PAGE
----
Sunday, December 31, 2006

'No cotton cultivation in 2007'

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'No cotton cultivation in 2007'

DNA Special
Say Kolezari farmers as they feel declining prices and spiralling production costs have sealed their fate.
NAGPUR: Vidarbha farmers have vowed not to grow cotton in 2007 till prices become profitable. This in view of the series of suicides that rocked Vidarbha and the consequent protests that sent ripples across the state.
Raising the slogan, 'Say no to cotton', farmers of Kolezari, a Banjara-dominated village in Yavatmal district, resolved to give up cotton and "shift to alternative pattern that is financially feasible and economically paying". The village, with 70-odd families, roughly has 450 acres of land.
"A day before my husband committed suicide, he said that the cotton has usurped us," said Chayabai Rathode, widow of Shivala Rathode. "I will not grow cotton myself and advise others to do the same," she said.
Prakash Rathode, whose father committed suicide in summer last year, read out the resolution before villagers during a symbolic protest demonstration. It said cotton cultivation is a high-cost and a high-risk business and hence needs to be dumped. With no substantial rise in the Minimum Support Price of cotton over the last decade, the prices in the domestic level are crashing due to surging imports and global subsidies, especially in the US, European countries and China. Declining prices concurrent with spiralling production costs have spun misery for the farmers.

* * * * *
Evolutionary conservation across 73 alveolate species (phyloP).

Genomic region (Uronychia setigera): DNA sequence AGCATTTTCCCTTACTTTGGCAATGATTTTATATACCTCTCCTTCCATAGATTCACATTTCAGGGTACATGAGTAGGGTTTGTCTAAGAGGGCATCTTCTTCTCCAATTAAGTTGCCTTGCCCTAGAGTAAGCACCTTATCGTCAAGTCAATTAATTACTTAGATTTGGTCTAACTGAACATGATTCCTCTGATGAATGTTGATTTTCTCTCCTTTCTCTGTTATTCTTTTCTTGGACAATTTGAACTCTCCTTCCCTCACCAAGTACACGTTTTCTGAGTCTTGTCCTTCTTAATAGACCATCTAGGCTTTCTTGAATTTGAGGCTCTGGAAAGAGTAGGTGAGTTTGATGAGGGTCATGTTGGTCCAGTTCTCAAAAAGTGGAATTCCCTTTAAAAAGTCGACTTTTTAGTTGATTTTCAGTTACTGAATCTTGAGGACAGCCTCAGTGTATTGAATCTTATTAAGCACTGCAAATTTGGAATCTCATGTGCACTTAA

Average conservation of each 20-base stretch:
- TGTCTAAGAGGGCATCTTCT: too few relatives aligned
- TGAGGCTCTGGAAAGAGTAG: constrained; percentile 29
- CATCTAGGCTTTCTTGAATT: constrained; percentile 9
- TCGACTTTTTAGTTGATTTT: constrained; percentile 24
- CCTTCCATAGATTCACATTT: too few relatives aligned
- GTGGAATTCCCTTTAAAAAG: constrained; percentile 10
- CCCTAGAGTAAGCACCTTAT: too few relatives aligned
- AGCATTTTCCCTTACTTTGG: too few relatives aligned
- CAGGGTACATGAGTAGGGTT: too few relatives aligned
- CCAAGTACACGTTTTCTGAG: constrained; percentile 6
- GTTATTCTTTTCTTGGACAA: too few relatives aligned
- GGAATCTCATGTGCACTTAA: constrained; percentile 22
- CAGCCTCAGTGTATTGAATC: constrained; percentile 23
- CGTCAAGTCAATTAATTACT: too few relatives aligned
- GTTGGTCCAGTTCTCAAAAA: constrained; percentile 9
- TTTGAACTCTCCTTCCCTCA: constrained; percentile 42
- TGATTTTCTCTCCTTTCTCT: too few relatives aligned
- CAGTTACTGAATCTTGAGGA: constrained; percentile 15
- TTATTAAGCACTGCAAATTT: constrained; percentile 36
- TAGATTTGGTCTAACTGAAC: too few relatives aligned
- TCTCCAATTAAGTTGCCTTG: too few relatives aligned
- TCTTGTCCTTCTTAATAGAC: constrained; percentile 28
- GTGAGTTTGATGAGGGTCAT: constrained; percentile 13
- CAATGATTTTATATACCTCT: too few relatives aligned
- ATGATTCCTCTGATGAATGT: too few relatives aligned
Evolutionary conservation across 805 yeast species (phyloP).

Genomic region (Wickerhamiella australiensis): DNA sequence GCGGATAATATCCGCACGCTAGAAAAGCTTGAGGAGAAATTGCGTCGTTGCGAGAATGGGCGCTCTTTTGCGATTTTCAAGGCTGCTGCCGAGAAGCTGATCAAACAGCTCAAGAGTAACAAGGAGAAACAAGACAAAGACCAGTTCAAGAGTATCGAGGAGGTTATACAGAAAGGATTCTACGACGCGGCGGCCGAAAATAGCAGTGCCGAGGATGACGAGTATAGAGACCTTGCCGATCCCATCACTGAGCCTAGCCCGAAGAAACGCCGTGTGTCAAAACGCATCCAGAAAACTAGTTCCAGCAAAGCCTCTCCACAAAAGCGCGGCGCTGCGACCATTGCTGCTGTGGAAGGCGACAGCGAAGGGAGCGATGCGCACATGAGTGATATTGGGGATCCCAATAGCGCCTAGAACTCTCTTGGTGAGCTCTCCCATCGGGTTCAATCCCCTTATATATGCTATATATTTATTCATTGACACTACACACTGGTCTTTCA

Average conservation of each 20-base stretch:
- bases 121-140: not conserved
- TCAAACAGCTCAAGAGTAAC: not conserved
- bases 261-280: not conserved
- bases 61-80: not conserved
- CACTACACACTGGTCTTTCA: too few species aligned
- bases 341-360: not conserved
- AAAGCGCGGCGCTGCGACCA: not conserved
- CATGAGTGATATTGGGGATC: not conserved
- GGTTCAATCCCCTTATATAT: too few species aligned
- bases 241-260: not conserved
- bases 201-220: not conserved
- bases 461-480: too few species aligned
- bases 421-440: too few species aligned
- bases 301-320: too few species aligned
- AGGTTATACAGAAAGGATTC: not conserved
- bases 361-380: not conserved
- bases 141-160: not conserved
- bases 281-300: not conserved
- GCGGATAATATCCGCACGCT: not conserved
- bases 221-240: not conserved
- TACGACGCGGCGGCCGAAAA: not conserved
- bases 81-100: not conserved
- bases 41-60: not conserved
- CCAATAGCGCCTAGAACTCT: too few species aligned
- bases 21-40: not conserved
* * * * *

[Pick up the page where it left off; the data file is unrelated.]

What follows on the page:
It's in this background that the villagers came together on Sunday to defiantly say 'no' to what was once known as 'white gold' in the region. Among other alternatives, the villagers have decided to jump to food-crops that may not be alluring, but can restore soil nutrients that have eroded phenomenally due to chemical farming model. "There is no uptake of cotton this year, and the prices are falling despite the state government's promise to buy it from the farmers," Kishor Tiwari, the convenor of Vidarbha Jan Andolan Samiti, told DNA.
At procurement centre across the region, farmers' protests have reached a deafening crescendo. "Thousands of cotton farmers are waiting for the marketing federation to buy their yield for days," he Tiwari added. "This has been their fate year after year. And with no change in the policies, this is the only pragmatic step the farmers can take," he said.
Fighting the demon
Kolezari farmers have resolved to give up cotton
Kolezari is a Banjara-dominated village in the Yavatmal district
The villagers are planning an alternative occupation that is economically paying
They see cotton cultivation as a high-cost and a high-risk business
Declining prices and spiralling production costs have spun their misery, say farmers
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